However, I’d strongly suggest including noteworthy and interesting guests on your podcasts as soon as you feel confident doing so. It’s fine (and perhaps even recommended) if the first few episodes of your podcast are just you talking into the microphone for 30 minutes or so as you learn the basics of how to record, edit, and publish episodes, but you’re going to get tired of that quickly, and it’s also going to hold you back from reaching the widest and most targeted audience possible.
By bringing guests onto your show, you’ll not only keep yourself and your listeners interested by stoking discussions with a variety of legal experts, but you’ll also get built-in cross-promotion when they share the episodes with their own social media and website audiences.
Ready to Start Podcasting? Here’s What You Need
As I said before, there’s no need to spend thousands of dollars on podcasting gear, especially if you’re just starting out. In fact, you can put together a beginner’s podcasting kit that will yield surprisingly professional-sounding results for roughly $100.
Some of the essential items in that kit include:
- A quality microphone that’s suitable for podcasting. This one is non-negotiable. The quality and suitability of your microphone can completely make or break your overall audio quality, and if you end up with poor-quality audio, you can bet that most listeners will get irritated and check out before you finish your introduction.When I say you need a quality microphone though, it absolutely doesn’t mean “professional-grade.” There’s an incredible range of high-quality consumer microphones available these days that are perfectly suitable for podcasting, with some of them costing less than $100.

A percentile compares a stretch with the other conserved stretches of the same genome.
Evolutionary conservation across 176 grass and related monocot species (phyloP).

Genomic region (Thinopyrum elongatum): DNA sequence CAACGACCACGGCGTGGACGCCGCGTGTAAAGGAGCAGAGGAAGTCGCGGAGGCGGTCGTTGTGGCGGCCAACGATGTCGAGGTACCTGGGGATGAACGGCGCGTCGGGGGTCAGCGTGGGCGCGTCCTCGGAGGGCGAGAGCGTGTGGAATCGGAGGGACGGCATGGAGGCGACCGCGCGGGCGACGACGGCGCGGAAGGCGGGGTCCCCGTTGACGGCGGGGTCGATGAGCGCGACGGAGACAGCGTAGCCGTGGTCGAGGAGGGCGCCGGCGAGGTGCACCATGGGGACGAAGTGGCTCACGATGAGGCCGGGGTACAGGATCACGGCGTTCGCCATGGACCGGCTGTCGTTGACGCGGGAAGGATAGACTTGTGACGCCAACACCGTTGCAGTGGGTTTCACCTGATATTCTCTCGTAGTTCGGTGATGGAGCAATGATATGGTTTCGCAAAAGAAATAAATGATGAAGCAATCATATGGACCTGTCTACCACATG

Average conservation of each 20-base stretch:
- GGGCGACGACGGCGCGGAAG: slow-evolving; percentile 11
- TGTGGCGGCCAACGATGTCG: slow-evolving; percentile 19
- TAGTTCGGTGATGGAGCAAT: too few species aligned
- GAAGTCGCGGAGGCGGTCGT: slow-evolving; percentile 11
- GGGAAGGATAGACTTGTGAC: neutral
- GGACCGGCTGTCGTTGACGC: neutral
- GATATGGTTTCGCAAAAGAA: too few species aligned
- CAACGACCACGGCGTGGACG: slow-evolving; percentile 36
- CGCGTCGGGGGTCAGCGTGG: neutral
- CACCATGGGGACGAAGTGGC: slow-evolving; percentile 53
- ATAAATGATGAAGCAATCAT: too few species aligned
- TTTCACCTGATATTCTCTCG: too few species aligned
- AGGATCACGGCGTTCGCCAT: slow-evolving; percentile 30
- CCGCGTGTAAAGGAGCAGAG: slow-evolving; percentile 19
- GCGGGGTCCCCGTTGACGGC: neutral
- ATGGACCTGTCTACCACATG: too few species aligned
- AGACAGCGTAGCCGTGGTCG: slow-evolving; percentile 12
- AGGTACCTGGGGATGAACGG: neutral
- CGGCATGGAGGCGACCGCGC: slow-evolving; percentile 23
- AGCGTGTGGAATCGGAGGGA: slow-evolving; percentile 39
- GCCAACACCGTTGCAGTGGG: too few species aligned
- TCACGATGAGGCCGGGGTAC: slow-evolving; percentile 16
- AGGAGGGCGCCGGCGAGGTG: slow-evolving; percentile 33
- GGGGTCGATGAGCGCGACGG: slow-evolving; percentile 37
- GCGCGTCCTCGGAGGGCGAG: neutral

My pick (and the mic I use to record our podcast, Legal Marketing Radio) is the Audio Technica ATR2100-USB Dynamic Microphone ($64.59 on Amazon). Since it’s a USB microphone, it plugs right into your computer with no need for an amplifier or mixing board or any other piece of equipment that plugs in between.
While there are lots of other viable microphone options, note that there are two types of microphones: dynamic and condenser. Without getting into all the differences, condenser microphones are what professionals use in recording studios to record people’s voices, so it’s natural to think they’d work great for recording your voice, too.
The problem with condenser mics, though, is that they’re extremely sensitive, so unless you have a completely soundproof environment to record in, they’ll pick up street noise, the hum of the air vents, and somebody coughing three rooms over. Avoid buying a condenser microphone unless you’re prepared to also build a recording studio to go with it.